Likewise, Washington will also be spending its last three games on the road, this week against Washington State and next week against USC and UCLA. Depsite the fact that all of those games are on the road, all of those are eminently winnable games for the co-leaders, with the Colorado/Cal game being the sole time when either Cal or Washington will likely not be favored. For the Buffaloes, however, it is going to be an uphill climb. Along with California, they also face Stanford, Oregon and Oregon State, with the latter two on the road – no pushovers anywhere among that group.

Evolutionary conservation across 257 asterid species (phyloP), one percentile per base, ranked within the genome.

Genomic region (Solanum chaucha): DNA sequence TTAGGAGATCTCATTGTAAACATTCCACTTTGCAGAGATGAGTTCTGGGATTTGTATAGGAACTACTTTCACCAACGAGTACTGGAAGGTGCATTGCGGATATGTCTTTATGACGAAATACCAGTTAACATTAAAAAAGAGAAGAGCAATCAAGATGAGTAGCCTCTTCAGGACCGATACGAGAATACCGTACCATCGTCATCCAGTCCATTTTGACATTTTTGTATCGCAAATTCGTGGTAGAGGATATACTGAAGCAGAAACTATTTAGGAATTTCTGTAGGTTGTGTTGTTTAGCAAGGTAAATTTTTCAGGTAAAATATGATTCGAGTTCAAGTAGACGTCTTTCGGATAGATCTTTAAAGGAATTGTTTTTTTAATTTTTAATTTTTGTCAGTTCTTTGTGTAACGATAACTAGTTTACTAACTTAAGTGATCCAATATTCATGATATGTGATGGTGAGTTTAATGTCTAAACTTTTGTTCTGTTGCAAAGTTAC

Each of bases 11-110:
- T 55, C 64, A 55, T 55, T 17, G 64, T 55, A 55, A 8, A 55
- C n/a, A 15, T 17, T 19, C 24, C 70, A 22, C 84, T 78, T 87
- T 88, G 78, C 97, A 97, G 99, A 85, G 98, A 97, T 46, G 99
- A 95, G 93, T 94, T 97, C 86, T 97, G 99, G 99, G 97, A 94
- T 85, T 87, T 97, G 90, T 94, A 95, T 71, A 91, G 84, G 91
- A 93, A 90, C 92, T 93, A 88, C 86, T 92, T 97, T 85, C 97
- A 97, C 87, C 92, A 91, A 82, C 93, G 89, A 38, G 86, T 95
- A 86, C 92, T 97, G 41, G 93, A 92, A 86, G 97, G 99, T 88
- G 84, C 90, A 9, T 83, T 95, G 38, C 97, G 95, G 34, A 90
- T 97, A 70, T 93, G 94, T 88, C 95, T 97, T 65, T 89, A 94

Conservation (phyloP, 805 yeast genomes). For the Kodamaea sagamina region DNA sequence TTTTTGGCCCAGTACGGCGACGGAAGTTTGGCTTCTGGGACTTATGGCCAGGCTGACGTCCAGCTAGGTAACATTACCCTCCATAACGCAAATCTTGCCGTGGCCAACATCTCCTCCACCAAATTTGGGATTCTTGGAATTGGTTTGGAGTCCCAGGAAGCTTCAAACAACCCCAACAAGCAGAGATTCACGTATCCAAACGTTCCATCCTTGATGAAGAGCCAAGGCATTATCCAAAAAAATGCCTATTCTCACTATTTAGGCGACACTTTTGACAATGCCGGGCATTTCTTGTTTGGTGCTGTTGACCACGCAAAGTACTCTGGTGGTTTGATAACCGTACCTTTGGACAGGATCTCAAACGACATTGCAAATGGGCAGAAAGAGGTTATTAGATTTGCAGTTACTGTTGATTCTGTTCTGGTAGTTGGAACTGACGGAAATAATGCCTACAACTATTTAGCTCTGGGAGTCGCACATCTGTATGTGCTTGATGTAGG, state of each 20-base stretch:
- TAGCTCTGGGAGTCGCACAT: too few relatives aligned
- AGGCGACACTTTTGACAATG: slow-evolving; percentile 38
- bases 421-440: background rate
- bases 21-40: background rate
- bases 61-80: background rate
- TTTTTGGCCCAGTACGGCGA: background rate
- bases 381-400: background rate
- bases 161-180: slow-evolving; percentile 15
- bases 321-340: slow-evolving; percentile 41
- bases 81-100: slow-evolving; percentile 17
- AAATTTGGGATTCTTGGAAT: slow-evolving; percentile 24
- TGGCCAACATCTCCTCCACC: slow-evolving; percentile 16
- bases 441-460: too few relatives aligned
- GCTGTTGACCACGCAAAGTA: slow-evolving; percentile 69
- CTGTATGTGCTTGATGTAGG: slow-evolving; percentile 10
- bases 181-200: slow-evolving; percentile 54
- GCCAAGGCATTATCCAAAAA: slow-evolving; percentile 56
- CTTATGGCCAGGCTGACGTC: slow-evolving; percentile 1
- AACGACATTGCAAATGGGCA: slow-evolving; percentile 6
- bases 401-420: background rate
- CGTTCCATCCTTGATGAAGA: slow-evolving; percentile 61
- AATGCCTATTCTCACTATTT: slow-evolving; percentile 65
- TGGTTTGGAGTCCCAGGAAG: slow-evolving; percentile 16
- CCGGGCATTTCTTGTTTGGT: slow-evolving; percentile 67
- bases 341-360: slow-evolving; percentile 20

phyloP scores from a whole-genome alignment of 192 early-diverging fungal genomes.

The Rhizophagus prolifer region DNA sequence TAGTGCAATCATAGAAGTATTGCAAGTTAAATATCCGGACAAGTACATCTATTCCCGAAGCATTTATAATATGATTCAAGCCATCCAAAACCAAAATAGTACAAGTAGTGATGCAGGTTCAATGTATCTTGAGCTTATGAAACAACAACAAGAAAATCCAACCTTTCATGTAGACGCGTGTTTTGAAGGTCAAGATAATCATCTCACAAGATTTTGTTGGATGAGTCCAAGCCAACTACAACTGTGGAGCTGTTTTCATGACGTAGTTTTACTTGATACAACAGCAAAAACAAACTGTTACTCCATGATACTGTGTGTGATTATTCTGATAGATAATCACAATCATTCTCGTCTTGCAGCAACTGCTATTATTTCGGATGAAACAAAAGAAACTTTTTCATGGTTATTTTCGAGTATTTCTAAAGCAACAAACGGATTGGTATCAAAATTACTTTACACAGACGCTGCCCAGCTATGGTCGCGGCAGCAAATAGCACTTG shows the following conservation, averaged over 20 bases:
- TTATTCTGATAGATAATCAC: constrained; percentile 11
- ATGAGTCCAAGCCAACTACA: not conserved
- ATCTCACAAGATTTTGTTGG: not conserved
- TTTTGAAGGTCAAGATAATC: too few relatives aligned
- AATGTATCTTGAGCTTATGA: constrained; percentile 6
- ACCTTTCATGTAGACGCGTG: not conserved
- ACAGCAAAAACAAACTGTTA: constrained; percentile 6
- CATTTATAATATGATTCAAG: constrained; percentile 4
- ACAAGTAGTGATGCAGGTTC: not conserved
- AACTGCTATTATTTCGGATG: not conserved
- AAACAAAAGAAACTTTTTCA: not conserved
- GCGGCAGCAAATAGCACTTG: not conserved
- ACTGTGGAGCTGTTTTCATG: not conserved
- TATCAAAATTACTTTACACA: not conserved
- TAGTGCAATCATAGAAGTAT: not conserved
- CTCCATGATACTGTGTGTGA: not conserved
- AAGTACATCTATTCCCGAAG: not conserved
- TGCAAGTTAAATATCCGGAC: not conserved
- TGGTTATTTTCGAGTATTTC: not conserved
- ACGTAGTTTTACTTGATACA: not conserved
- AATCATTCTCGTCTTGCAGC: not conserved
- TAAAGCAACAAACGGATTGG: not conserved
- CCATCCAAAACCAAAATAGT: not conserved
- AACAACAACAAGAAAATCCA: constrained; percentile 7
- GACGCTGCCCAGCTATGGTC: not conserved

As it is, if the Pac-12 Tournament began with the current standings, this is what we’d be looking at. Certainly some pretty interesting semifinals, but my goodness is that Wednesday slate of games awful bad. The best game of the day is at noon and the Staples Center is virtually guaranteed to be whatever the opposite of “rocking” is that day.

Player of the Year Watch

There are a couple of questions here: 1) who is going to win the POTY award, and 2) who deserves to win the POTY award?

Read the rest of this entry »

Share this story

Pac-12 Burning Questions: Pick A Part?

Posted by AMurawa on February 17th, 2012

Each week through conference play, we’ll offer up a couple of different takes on the biggest question of the week in the Pac-12.

This week: “While there are no great teams in the Pac-12, there seem to be several teams that are just one key part away from being a Top 25 team. If you could pluck one role player from a Pac-12 team and bring him over to help out another team, who would it be?”